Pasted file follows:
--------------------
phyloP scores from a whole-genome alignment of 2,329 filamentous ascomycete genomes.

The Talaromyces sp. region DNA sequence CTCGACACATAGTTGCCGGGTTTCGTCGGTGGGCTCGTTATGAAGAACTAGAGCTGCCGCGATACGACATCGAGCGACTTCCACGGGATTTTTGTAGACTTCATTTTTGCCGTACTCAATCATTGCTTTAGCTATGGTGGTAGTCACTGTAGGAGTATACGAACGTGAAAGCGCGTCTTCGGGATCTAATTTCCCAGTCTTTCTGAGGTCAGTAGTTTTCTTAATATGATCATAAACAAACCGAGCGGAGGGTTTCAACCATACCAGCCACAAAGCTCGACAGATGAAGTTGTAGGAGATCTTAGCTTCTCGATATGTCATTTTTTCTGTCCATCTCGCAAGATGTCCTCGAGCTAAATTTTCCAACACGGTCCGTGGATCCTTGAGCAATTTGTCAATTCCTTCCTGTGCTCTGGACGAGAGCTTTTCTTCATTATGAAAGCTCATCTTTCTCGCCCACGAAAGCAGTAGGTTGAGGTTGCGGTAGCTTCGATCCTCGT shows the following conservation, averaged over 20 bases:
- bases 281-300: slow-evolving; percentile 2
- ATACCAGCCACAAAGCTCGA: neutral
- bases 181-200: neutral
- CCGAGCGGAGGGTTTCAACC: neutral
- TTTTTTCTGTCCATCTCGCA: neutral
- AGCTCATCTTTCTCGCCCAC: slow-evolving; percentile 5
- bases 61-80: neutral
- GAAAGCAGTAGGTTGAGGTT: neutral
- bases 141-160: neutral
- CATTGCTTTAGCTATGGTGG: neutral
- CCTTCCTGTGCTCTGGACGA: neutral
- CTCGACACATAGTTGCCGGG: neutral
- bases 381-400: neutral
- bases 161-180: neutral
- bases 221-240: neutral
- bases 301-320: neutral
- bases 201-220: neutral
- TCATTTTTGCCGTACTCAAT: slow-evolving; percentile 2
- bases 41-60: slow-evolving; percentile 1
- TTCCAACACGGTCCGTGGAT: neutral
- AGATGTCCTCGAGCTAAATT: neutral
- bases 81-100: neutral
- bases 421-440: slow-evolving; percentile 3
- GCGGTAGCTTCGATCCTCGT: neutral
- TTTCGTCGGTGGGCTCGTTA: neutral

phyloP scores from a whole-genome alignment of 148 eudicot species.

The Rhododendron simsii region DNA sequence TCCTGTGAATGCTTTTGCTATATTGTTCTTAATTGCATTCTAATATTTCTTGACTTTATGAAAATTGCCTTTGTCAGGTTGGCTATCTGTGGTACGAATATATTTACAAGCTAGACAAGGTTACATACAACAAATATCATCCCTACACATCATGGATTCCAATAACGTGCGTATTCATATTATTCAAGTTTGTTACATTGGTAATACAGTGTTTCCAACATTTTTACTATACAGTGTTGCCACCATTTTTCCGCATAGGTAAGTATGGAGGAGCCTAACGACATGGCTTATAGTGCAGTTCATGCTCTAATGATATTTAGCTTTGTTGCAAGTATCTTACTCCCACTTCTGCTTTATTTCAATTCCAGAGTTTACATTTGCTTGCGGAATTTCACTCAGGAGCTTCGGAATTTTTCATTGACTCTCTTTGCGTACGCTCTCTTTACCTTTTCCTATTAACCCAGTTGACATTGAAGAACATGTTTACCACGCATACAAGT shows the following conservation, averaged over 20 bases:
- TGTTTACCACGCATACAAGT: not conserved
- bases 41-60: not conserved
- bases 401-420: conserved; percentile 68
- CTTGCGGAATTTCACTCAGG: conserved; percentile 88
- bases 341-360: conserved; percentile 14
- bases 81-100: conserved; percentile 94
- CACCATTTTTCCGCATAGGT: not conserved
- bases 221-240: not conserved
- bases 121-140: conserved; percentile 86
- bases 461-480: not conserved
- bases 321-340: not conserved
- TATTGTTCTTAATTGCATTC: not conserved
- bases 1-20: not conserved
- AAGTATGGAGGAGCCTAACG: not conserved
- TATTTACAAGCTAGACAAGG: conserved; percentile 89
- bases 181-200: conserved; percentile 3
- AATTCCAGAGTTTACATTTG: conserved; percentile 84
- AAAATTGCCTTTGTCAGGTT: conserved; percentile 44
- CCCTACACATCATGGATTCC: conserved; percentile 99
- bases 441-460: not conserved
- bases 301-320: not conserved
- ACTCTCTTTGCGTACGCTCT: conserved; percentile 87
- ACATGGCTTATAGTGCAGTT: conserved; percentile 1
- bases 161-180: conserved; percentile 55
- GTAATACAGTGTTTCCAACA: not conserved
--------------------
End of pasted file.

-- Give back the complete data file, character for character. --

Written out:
phyloP scores from a whole-genome alignment of 2,329 filamentous ascomycete genomes.

The Talaromyces sp. region DNA sequence CTCGACACATAGTTGCCGGGTTTCGTCGGTGGGCTCGTTATGAAGAACTAGAGCTGCCGCGATACGACATCGAGCGACTTCCACGGGATTTTTGTAGACTTCATTTTTGCCGTACTCAATCATTGCTTTAGCTATGGTGGTAGTCACTGTAGGAGTATACGAACGTGAAAGCGCGTCTTCGGGATCTAATTTCCCAGTCTTTCTGAGGTCAGTAGTTTTCTTAATATGATCATAAACAAACCGAGCGGAGGGTTTCAACCATACCAGCCACAAAGCTCGACAGATGAAGTTGTAGGAGATCTTAGCTTCTCGATATGTCATTTTTTCTGTCCATCTCGCAAGATGTCCTCGAGCTAAATTTTCCAACACGGTCCGTGGATCCTTGAGCAATTTGTCAATTCCTTCCTGTGCTCTGGACGAGAGCTTTTCTTCATTATGAAAGCTCATCTTTCTCGCCCACGAAAGCAGTAGGTTGAGGTTGCGGTAGCTTCGATCCTCGT shows the following conservation, averaged over 20 bases:
- bases 281-300: slow-evolving; percentile 2
- ATACCAGCCACAAAGCTCGA: neutral
- bases 181-200: neutral
- CCGAGCGGAGGGTTTCAACC: neutral
- TTTTTTCTGTCCATCTCGCA: neutral
- AGCTCATCTTTCTCGCCCAC: slow-evolving; percentile 5
- bases 61-80: neutral
- GAAAGCAGTAGGTTGAGGTT: neutral
- bases 141-160: neutral
- CATTGCTTTAGCTATGGTGG: neutral
- CCTTCCTGTGCTCTGGACGA: neutral
- CTCGACACATAGTTGCCGGG: neutral
- bases 381-400: neutral
- bases 161-180: neutral
- bases 221-240: neutral
- bases 301-320: neutral
- bases 201-220: neutral
- TCATTTTTGCCGTACTCAAT: slow-evolving; percentile 2
- bases 41-60: slow-evolving; percentile 1
- TTCCAACACGGTCCGTGGAT: neutral
- AGATGTCCTCGAGCTAAATT: neutral
- bases 81-100: neutral
- bases 421-440: slow-evolving; percentile 3
- GCGGTAGCTTCGATCCTCGT: neutral
- TTTCGTCGGTGGGCTCGTTA: neutral

phyloP scores from a whole-genome alignment of 148 eudicot species.

The Rhododendron simsii region DNA sequence TCCTGTGAATGCTTTTGCTATATTGTTCTTAATTGCATTCTAATATTTCTTGACTTTATGAAAATTGCCTTTGTCAGGTTGGCTATCTGTGGTACGAATATATTTACAAGCTAGACAAGGTTACATACAACAAATATCATCCCTACACATCATGGATTCCAATAACGTGCGTATTCATATTATTCAAGTTTGTTACATTGGTAATACAGTGTTTCCAACATTTTTACTATACAGTGTTGCCACCATTTTTCCGCATAGGTAAGTATGGAGGAGCCTAACGACATGGCTTATAGTGCAGTTCATGCTCTAATGATATTTAGCTTTGTTGCAAGTATCTTACTCCCACTTCTGCTTTATTTCAATTCCAGAGTTTACATTTGCTTGCGGAATTTCACTCAGGAGCTTCGGAATTTTTCATTGACTCTCTTTGCGTACGCTCTCTTTACCTTTTCCTATTAACCCAGTTGACATTGAAGAACATGTTTACCACGCATACAAGT shows the following conservation, averaged over 20 bases:
- TGTTTACCACGCATACAAGT: not conserved
- bases 41-60: not conserved
- bases 401-420: conserved; percentile 68
- CTTGCGGAATTTCACTCAGG: conserved; percentile 88
- bases 341-360: conserved; percentile 14
- bases 81-100: conserved; percentile 94
- CACCATTTTTCCGCATAGGT: not conserved
- bases 221-240: not conserved
- bases 121-140: conserved; percentile 86
- bases 461-480: not conserved
- bases 321-340: not conserved
- TATTGTTCTTAATTGCATTC: not conserved
- bases 1-20: not conserved
- AAGTATGGAGGAGCCTAACG: not conserved
- TATTTACAAGCTAGACAAGG: conserved; percentile 89
- bases 181-200: conserved; percentile 3
- AATTCCAGAGTTTACATTTG: conserved; percentile 84
- AAAATTGCCTTTGTCAGGTT: conserved; percentile 44
- CCCTACACATCATGGATTCC: conserved; percentile 99
- bases 441-460: not conserved
- bases 301-320: not conserved
- ACTCTCTTTGCGTACGCTCT: conserved; percentile 87
- ACATGGCTTATAGTGCAGTT: conserved; percentile 1
- bases 161-180: conserved; percentile 55
- GTAATACAGTGTTTCCAACA: not conserved